USEUROPEAFRICAASIA 中文双语Français
China
Home / China / Business

Guangdong sees fewer migrant workers in first half

By Qiu Quanlin in Guangzhou | China Daily | Updated: 2013-08-20 07:49

A relatively sluggish economy in the Pearl River Delta region and rapid urbanization in inland areas have led to a decline of migrant workers in Guangdong province in the first half of the year, according to industrial sources.

Cai Yinggen, who runs a small garment factory in Shantou, in eastern Guangdong province, said that the number of migrant workers has gone down a lot in the city, which is one of China's major garment and toy manufacturing bases.

"The economy was not so good in the first half. Workers were demanding higher salaries, but we could not afford to pay them more," Cai said.

When the economic activity is unstable, demand for workers will definitely decrease, according to Cai.

"We had to cut some workers to ensure stable business operations," Cai added.

Cai's factory had 50 workers at the end of 2012, but only 30 in the first half of this year.

"We began to find and train local workers. Unlike those from other provinces and regions, they have lower demands when it comes to welfare, as they are close to their families," Cai said.

Sources at Guangdong's human resources and social security authority said that demand for employees in service sectors, including the hotel and catering industries, which are usually staffed by migrant workers, was particularly high in the first half.

For instance, only about 2,800 workers applied for jobs in the catering sector in the second quarter in Guangdong, which actually needed more than 14,000 employees, according to the provincial labor authority.

"Due to relatively low salaries and long working hours, companies in the catering and manufacturing industries will continue to find it hard to hire migrant workers in the near future," said Feng Shengping, chief researcher with the Guangdong Provincial Situation Research Center.

Feng attributed the labor shortage in Guangdong partly to the inadequate social security system that the provincial government has introduced for migrant workers.

"After years of working in big cities such as Guangzhou and Shenzhen, migrant workers have higher demands - they want to work close to their homes and their children need better living and educational environments," Feng said.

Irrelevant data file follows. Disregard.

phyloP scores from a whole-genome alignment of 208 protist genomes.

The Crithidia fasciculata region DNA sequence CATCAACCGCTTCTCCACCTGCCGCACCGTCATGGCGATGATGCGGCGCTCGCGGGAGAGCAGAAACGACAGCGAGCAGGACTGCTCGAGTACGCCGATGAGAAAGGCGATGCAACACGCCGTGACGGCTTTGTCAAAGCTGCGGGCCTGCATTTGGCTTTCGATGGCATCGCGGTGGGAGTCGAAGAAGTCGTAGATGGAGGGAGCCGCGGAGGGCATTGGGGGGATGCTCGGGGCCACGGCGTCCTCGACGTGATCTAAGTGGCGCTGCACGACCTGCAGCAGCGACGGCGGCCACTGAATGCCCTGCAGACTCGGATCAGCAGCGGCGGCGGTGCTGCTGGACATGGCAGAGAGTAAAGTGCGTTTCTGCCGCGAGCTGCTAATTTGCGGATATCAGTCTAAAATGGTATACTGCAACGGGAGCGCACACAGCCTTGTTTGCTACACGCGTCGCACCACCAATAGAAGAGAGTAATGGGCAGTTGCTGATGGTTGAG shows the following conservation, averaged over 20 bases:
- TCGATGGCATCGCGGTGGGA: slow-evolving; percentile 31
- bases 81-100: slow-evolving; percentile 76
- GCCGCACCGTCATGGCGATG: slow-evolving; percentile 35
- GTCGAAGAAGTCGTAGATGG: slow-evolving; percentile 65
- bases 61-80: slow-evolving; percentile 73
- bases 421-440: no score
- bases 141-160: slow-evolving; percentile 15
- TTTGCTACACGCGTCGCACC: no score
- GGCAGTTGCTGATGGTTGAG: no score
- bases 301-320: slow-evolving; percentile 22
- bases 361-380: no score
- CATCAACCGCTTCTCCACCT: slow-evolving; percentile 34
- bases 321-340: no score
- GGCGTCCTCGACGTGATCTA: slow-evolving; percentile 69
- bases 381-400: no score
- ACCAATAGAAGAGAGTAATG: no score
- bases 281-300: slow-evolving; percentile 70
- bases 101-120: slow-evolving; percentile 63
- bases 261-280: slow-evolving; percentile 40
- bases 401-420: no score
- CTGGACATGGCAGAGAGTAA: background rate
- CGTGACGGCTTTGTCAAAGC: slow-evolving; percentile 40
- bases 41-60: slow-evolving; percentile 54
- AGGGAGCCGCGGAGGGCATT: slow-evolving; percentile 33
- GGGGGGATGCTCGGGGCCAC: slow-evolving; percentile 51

Authorities in Guangdong have introduced a series of measures to keep workers in the province, including increasing minimum salaries and implementing a more flexible household registration system, which allows migrant workers to apply for a household ID in Guangdong according to their performance.

"But the threshold for applying for urban household registrations remains high for most migrant workers. Most of them were not able to enjoy equal treatment in major social services compared with local residents in the cities. So some had to leave those cities," Feng said.

A growing number of migrant workers are expected to leave jobs in the manufacturing industry in the Pearl River Delta region as the urbanization process in China's inland areas expands, according to Feng.

"China's urbanization drive in the years ahead will provide more jobs. Also, salaries in inland cities have increased a lot in recent years. So migrant workers will prefer to go back to their homelands for better living and working conditions," Feng said.

Also, authorities in some inland provinces and regions have introduced a series of measures to attract workers back and boost consumption levels there.

For example, labor authorities in Henan province, a traditional large provider of migrant workers, have provided loans worth 1.63 billion yuan ($264.35 million) for workers returning from more developed areas in the first half, to help them start businesses at home.

China currently has about 263 million migrant workers, of which nearly 170 million are working in the eastern and southern coastal regions, according to a survey conducted by the National Bureau of Statistics.

Qi Xin in Zhengzhou contributed to this story.

qiuquanlin@chinadaily.com.cn

 

Editor's picks
BACK TO THE TOP
Copyright 1995 - . All rights reserved. The content (including but not limited to text, photo, multimedia information, etc) published in this site belongs to China Daily Information Co (CDIC). Without written authorization from CDIC, such content shall not be republished or used in any form. Note: Browsers with 1024*768 or higher resolution are suggested for this site.
License for publishing multimedia online 0108263

Registration Number: 130349
FOLLOW US